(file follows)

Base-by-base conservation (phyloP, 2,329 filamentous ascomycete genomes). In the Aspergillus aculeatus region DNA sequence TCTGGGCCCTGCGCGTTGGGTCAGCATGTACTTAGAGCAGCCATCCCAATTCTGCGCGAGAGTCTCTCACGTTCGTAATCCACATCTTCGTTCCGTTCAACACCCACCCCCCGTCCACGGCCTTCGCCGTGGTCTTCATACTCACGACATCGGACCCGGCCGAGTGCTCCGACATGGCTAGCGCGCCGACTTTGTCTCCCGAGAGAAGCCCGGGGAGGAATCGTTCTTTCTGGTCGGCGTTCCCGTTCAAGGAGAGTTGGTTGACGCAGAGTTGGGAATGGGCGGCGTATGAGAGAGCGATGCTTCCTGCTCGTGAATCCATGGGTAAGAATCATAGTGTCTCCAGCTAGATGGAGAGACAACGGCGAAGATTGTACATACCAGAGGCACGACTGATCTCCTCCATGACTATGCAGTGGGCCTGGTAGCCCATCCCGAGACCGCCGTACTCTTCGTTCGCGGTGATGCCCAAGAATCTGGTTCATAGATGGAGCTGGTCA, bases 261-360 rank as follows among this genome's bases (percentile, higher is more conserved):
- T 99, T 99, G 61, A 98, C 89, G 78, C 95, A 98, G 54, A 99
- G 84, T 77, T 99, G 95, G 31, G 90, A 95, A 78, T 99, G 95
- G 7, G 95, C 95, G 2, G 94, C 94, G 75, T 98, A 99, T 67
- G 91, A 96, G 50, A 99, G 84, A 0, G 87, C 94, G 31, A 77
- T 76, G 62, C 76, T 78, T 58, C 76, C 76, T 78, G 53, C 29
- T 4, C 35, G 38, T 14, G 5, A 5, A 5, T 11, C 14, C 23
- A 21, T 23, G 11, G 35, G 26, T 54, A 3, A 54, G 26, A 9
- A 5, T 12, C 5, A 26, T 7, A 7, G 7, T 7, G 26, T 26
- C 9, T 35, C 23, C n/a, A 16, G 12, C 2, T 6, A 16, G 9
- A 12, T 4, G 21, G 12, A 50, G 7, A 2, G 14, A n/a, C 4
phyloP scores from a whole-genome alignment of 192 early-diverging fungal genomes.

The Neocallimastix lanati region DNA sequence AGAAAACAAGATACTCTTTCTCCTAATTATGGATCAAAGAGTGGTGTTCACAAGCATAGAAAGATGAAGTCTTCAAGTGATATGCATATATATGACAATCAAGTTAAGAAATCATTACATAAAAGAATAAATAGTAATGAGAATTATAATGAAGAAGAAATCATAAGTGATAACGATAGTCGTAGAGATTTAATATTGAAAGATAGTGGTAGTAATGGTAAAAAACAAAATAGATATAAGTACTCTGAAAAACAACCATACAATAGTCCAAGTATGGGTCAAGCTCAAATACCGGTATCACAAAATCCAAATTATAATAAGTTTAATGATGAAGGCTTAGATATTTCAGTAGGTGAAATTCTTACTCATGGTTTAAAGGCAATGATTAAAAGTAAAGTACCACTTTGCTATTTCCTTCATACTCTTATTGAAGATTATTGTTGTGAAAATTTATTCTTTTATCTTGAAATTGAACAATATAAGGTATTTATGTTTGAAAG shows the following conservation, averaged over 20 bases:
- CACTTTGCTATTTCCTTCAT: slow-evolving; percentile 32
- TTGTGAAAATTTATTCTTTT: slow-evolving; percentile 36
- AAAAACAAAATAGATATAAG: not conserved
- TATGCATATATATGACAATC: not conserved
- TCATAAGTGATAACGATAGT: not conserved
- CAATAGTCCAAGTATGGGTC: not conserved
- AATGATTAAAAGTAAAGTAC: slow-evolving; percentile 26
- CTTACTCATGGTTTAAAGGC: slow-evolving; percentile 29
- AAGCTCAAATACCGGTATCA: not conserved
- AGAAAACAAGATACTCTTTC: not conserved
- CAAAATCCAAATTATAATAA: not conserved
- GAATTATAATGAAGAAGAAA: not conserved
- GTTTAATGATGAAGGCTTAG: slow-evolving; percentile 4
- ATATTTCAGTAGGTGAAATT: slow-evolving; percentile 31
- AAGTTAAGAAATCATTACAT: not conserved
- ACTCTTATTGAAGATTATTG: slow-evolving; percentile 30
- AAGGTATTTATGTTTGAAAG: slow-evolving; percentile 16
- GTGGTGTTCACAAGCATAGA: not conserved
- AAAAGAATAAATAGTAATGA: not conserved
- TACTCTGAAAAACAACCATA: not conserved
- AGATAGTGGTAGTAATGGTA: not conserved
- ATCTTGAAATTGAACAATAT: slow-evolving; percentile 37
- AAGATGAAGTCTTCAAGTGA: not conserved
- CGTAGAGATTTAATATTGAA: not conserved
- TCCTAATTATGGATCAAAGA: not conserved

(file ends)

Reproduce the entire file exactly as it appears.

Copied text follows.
Base-by-base conservation (phyloP, 2,329 filamentous ascomycete genomes). In the Aspergillus aculeatus region DNA sequence TCTGGGCCCTGCGCGTTGGGTCAGCATGTACTTAGAGCAGCCATCCCAATTCTGCGCGAGAGTCTCTCACGTTCGTAATCCACATCTTCGTTCCGTTCAACACCCACCCCCCGTCCACGGCCTTCGCCGTGGTCTTCATACTCACGACATCGGACCCGGCCGAGTGCTCCGACATGGCTAGCGCGCCGACTTTGTCTCCCGAGAGAAGCCCGGGGAGGAATCGTTCTTTCTGGTCGGCGTTCCCGTTCAAGGAGAGTTGGTTGACGCAGAGTTGGGAATGGGCGGCGTATGAGAGAGCGATGCTTCCTGCTCGTGAATCCATGGGTAAGAATCATAGTGTCTCCAGCTAGATGGAGAGACAACGGCGAAGATTGTACATACCAGAGGCACGACTGATCTCCTCCATGACTATGCAGTGGGCCTGGTAGCCCATCCCGAGACCGCCGTACTCTTCGTTCGCGGTGATGCCCAAGAATCTGGTTCATAGATGGAGCTGGTCA, bases 261-360 rank as follows among this genome's bases (percentile, higher is more conserved):
- T 99, T 99, G 61, A 98, C 89, G 78, C 95, A 98, G 54, A 99
- G 84, T 77, T 99, G 95, G 31, G 90, A 95, A 78, T 99, G 95
- G 7, G 95, C 95, G 2, G 94, C 94, G 75, T 98, A 99, T 67
- G 91, A 96, G 50, A 99, G 84, A 0, G 87, C 94, G 31, A 77
- T 76, G 62, C 76, T 78, T 58, C 76, C 76, T 78, G 53, C 29
- T 4, C 35, G 38, T 14, G 5, A 5, A 5, T 11, C 14, C 23
- A 21, T 23, G 11, G 35, G 26, T 54, A 3, A 54, G 26, A 9
- A 5, T 12, C 5, A 26, T 7, A 7, G 7, T 7, G 26, T 26
- C 9, T 35, C 23, C n/a, A 16, G 12, C 2, T 6, A 16, G 9
- A 12, T 4, G 21, G 12, A 50, G 7, A 2, G 14, A n/a, C 4
phyloP scores from a whole-genome alignment of 192 early-diverging fungal genomes.

The Neocallimastix lanati region DNA sequence AGAAAACAAGATACTCTTTCTCCTAATTATGGATCAAAGAGTGGTGTTCACAAGCATAGAAAGATGAAGTCTTCAAGTGATATGCATATATATGACAATCAAGTTAAGAAATCATTACATAAAAGAATAAATAGTAATGAGAATTATAATGAAGAAGAAATCATAAGTGATAACGATAGTCGTAGAGATTTAATATTGAAAGATAGTGGTAGTAATGGTAAAAAACAAAATAGATATAAGTACTCTGAAAAACAACCATACAATAGTCCAAGTATGGGTCAAGCTCAAATACCGGTATCACAAAATCCAAATTATAATAAGTTTAATGATGAAGGCTTAGATATTTCAGTAGGTGAAATTCTTACTCATGGTTTAAAGGCAATGATTAAAAGTAAAGTACCACTTTGCTATTTCCTTCATACTCTTATTGAAGATTATTGTTGTGAAAATTTATTCTTTTATCTTGAAATTGAACAATATAAGGTATTTATGTTTGAAAG shows the following conservation, averaged over 20 bases:
- CACTTTGCTATTTCCTTCAT: slow-evolving; percentile 32
- TTGTGAAAATTTATTCTTTT: slow-evolving; percentile 36
- AAAAACAAAATAGATATAAG: not conserved
- TATGCATATATATGACAATC: not conserved
- TCATAAGTGATAACGATAGT: not conserved
- CAATAGTCCAAGTATGGGTC: not conserved
- AATGATTAAAAGTAAAGTAC: slow-evolving; percentile 26
- CTTACTCATGGTTTAAAGGC: slow-evolving; percentile 29
- AAGCTCAAATACCGGTATCA: not conserved
- AGAAAACAAGATACTCTTTC: not conserved
- CAAAATCCAAATTATAATAA: not conserved
- GAATTATAATGAAGAAGAAA: not conserved
- GTTTAATGATGAAGGCTTAG: slow-evolving; percentile 4
- ATATTTCAGTAGGTGAAATT: slow-evolving; percentile 31
- AAGTTAAGAAATCATTACAT: not conserved
- ACTCTTATTGAAGATTATTG: slow-evolving; percentile 30
- AAGGTATTTATGTTTGAAAG: slow-evolving; percentile 16
- GTGGTGTTCACAAGCATAGA: not conserved
- AAAAGAATAAATAGTAATGA: not conserved
- TACTCTGAAAAACAACCATA: not conserved
- AGATAGTGGTAGTAATGGTA: not conserved
- ATCTTGAAATTGAACAATAT: slow-evolving; percentile 37
- AAGATGAAGTCTTCAAGTGA: not conserved
- CGTAGAGATTTAATATTGAA: not conserved
- TCCTAATTATGGATCAAAGA: not conserved